Not much visible progress after the last infusion
That doesn’t mean nothing has happened. I’ve punished my brains about the steering system. The choice for a wheel has been made. The distance between wheel and rudder is almost 3m and the waterballast tank is in between. I made a mock-up for a rack & pinion system to see if I can make an optimum use of Jefa’s wide angle geometry. This smart geometry results in a very direct steering amidships (where the loads are low) and a more indirect and powerful steering at full rudder (where the loads are maximal). But because of the lack on space behind the stern I couldn’t get the geometry right and for this reason the R&P system didn’t made it till the implementation stage.
A bit of a pity actually.
In my book the only alternative to the R&P system is a transmission system. So together with the very helpful guys of Jefa we sorted out a transmission system with as few as possible couplings.
But also with this system the room behind the stern and also in relation with the upcoming hull bottom and sides there is ample room for the reduction gear box with the consequence that the position of the torque tube doesn’t match with the height of the cabin bed. The torque tube is intended to go underneath the bed bottom.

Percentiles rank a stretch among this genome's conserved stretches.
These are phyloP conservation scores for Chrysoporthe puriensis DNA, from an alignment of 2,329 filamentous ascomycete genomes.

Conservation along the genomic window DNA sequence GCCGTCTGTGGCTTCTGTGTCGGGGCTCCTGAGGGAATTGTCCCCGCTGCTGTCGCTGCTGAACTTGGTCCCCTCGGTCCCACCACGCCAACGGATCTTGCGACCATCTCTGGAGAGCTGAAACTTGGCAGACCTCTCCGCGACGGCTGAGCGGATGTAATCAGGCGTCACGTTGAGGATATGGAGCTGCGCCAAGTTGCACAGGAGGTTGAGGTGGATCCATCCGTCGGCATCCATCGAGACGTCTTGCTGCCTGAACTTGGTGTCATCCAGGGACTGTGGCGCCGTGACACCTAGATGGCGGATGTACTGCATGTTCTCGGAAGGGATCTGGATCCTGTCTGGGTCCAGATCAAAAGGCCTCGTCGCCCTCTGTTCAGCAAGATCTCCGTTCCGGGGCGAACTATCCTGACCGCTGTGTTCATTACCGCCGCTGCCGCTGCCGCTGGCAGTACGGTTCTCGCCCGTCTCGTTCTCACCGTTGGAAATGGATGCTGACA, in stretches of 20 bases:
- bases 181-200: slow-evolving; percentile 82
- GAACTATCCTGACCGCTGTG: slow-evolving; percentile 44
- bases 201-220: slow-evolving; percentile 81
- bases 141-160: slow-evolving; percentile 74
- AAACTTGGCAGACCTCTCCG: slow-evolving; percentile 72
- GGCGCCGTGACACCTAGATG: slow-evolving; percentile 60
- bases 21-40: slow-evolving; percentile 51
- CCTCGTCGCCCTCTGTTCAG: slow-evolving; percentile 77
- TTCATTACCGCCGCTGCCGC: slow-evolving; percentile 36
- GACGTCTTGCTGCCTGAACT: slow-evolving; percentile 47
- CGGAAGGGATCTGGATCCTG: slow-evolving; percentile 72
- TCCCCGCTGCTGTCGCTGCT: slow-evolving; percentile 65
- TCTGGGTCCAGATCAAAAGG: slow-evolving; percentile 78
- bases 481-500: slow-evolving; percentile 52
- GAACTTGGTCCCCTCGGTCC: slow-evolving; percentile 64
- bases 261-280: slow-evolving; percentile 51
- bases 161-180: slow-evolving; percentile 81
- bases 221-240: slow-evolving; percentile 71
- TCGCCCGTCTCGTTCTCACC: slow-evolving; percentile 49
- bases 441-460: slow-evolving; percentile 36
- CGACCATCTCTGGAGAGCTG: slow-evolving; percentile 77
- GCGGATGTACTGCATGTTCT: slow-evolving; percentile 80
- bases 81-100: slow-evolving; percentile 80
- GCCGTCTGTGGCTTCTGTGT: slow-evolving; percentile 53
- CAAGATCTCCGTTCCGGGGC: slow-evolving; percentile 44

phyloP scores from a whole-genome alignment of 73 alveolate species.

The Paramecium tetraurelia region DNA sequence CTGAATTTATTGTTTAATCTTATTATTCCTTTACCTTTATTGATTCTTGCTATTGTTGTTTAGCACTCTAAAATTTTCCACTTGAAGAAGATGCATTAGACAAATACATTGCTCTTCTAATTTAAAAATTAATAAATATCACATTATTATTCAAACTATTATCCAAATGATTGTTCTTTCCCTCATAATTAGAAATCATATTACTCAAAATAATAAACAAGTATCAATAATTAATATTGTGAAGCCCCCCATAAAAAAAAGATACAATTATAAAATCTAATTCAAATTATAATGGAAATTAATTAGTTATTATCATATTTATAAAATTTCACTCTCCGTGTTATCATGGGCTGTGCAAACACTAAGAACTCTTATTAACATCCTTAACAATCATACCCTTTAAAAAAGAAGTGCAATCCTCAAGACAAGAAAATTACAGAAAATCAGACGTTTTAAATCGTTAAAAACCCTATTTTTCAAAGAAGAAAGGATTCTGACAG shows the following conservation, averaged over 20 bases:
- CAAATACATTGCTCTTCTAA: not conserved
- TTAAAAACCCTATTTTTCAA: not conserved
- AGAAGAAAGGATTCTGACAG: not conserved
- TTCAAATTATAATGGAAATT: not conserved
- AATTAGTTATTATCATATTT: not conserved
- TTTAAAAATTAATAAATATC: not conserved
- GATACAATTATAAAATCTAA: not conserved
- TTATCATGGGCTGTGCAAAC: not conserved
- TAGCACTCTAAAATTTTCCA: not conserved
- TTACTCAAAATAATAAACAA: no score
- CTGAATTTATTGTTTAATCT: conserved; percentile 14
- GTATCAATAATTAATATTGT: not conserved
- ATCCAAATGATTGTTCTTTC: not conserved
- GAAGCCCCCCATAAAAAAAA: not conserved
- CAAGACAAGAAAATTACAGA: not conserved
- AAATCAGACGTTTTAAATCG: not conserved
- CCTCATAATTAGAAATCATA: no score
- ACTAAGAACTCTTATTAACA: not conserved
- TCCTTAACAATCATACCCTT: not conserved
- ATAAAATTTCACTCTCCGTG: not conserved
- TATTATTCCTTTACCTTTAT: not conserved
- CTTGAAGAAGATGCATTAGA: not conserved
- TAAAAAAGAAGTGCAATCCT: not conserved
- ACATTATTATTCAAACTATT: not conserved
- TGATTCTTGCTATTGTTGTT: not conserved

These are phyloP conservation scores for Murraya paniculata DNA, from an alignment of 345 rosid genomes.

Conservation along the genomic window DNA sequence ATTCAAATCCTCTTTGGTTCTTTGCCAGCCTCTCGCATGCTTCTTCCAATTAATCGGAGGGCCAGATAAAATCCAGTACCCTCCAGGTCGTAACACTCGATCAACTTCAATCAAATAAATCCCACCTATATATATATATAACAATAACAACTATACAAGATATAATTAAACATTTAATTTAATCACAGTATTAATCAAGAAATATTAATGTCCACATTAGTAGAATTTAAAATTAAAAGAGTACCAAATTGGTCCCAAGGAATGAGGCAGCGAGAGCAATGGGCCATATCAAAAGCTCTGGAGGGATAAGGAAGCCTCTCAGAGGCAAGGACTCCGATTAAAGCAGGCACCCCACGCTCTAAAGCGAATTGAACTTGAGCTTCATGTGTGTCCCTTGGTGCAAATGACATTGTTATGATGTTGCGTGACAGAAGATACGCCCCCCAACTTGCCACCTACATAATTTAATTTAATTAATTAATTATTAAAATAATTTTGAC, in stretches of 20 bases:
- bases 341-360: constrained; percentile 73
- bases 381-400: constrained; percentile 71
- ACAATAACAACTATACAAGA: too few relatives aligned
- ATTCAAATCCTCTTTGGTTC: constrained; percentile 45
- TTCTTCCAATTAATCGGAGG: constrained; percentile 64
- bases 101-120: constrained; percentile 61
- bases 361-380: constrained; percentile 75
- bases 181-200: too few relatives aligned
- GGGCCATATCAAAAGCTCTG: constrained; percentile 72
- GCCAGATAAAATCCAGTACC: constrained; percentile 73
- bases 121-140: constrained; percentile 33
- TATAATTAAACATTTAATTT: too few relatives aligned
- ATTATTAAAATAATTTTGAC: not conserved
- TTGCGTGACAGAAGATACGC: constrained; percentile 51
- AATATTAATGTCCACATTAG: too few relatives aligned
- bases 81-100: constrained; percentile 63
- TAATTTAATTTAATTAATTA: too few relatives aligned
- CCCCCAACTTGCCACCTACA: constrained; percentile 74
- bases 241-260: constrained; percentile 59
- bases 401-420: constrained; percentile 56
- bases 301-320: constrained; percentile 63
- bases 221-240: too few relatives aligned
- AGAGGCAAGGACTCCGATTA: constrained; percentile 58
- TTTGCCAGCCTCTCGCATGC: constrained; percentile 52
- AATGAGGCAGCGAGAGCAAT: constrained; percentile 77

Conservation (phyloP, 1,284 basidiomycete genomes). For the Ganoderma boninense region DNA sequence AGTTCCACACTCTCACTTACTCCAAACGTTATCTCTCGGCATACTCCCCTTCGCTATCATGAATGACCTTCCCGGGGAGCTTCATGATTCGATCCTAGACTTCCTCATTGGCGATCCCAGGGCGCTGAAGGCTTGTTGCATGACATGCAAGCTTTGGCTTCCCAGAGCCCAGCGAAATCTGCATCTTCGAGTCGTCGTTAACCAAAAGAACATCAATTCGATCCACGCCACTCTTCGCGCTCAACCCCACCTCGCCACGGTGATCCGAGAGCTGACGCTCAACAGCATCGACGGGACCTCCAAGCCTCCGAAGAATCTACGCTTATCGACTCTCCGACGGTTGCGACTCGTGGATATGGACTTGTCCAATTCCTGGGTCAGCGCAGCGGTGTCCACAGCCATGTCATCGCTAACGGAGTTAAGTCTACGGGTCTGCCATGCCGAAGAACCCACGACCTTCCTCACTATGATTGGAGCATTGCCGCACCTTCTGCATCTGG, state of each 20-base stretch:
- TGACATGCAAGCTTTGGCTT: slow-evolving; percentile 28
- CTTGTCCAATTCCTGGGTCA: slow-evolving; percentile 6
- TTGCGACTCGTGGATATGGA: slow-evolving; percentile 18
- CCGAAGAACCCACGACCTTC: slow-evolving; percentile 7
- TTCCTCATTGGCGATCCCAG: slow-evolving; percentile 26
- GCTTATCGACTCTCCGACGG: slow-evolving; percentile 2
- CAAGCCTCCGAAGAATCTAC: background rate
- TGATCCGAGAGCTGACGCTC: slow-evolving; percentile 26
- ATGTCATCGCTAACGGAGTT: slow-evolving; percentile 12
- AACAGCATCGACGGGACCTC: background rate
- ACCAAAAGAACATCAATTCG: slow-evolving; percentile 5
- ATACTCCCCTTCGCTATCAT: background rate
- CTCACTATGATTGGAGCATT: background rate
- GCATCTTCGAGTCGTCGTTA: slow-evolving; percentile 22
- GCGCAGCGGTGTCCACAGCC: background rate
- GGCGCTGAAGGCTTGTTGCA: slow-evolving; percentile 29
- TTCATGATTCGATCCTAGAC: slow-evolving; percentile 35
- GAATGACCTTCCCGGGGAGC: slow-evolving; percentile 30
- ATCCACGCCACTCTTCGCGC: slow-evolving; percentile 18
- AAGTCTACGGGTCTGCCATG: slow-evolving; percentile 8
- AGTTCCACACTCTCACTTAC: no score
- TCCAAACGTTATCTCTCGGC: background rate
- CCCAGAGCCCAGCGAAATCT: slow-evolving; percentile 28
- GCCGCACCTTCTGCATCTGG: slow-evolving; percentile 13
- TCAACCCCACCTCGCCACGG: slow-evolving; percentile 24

The solution is to position the whole rudder 96 mm further forwards. This means that the wideness of the lower step in the stern has to change from 374 to 278 mm. Resulting in a 210 mm. extension of the reduction gearbox shaft and a recess in the stern for the placement of the reduction gear box as low as possible.
Below is the final design and ordered Jefa parts. The bevel reduction gearbox is housed in its own watertight compartment and separated from “outside” by a watertight roller bearing.
Another advantage of the transmission system is that the integration of the autopilot drive is very easy. For this reason the bevel box has an integrated connection shaft at the front.
Now this looks more like what I was looking, a nice compact setup with minimal couplings and an integrated autopilot drive unit.
To minimize the amount of couplings I wanted only one bevel box for the connection with the torque tube. However, in the drawing this bevel box is still flying about 350mm under the cockpit floor. This area is the domain of the engine and making a support construction to the sides of the engine room is not very attractive. In my opinion it is better to make an integrated composite construction that is connected with the cockpit floor and thinking about this I came to the conclusion that a longer steering pedestal, that extends under the cockpit floor, will create a sturdy support for the bevel box.
At the moment of writing this solution is on my design board and the whole steering pedestal will now be built in composite by myself.
First step now is to mount the bevel reduction gearbox in the stern. Some temporary wooden slats keep the base plate with the Jefa reduction gearbox level and square until the epoxy glue is cured.